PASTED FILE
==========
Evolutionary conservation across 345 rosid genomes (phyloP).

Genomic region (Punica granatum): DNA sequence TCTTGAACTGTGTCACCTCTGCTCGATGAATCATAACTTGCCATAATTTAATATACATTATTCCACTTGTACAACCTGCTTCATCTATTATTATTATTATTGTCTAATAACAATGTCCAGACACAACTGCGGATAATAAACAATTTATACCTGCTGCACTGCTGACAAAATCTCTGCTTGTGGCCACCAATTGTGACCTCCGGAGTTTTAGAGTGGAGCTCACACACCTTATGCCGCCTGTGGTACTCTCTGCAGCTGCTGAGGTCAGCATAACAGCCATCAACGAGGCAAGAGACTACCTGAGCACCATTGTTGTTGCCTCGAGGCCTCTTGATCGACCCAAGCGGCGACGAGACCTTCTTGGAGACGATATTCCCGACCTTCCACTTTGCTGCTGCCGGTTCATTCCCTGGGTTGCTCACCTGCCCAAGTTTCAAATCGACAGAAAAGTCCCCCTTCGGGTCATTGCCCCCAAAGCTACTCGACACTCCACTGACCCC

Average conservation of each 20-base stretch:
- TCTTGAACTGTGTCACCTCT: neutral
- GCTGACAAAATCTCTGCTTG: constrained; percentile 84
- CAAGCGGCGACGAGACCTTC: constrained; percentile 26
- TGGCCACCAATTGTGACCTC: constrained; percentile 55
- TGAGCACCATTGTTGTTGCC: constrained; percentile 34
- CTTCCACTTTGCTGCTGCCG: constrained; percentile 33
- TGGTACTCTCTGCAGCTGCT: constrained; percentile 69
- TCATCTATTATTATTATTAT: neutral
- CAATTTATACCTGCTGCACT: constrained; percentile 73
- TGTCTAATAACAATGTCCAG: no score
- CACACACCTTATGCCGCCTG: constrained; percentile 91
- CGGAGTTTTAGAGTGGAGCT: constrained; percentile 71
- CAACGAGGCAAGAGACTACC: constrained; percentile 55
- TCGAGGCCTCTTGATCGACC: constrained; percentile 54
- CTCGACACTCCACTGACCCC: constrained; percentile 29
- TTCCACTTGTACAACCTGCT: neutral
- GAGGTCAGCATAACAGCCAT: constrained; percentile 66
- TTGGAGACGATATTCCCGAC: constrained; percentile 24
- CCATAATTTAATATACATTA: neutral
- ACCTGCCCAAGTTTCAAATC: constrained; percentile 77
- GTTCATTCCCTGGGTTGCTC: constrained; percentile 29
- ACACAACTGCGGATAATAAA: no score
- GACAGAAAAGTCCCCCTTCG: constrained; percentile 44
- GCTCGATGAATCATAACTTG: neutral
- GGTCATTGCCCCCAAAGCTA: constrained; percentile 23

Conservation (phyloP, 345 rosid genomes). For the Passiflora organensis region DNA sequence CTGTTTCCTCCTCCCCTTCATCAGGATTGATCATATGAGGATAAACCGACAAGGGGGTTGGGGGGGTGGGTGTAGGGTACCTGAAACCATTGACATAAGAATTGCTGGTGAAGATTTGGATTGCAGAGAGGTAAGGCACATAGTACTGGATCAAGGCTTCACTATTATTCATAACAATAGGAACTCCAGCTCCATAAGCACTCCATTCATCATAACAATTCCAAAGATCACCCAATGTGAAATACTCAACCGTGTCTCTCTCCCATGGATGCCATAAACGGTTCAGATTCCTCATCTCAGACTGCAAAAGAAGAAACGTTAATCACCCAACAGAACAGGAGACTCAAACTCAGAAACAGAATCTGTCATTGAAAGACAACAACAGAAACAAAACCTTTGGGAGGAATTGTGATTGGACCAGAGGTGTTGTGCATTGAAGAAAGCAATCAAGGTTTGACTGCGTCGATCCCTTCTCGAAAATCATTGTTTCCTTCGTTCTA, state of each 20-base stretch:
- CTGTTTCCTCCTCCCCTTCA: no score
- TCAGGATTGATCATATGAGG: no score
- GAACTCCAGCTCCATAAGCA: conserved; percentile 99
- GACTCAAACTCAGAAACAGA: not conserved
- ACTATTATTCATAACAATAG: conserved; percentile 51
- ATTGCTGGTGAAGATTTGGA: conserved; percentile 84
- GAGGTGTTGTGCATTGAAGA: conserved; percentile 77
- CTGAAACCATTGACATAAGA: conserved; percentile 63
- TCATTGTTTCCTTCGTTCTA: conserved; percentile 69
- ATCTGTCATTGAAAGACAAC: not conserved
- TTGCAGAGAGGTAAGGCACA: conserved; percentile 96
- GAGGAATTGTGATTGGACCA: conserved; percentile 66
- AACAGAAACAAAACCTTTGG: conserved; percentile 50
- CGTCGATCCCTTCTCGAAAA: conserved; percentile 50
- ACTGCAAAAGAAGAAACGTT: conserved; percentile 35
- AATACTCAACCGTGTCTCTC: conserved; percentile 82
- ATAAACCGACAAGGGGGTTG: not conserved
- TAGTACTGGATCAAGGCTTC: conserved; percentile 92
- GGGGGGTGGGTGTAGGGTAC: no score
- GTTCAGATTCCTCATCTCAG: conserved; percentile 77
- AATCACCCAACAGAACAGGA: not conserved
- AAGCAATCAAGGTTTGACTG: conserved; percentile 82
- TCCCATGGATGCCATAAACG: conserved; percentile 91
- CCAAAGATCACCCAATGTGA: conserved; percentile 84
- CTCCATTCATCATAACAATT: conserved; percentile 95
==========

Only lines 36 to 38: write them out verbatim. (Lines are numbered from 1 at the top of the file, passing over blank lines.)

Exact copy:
- GAGGTGTTGTGCATTGAAGA: conserved; percentile 77
- CTGAAACCATTGACATAAGA: conserved; percentile 63
- TCATTGTTTCCTTCGTTCTA: conserved; percentile 69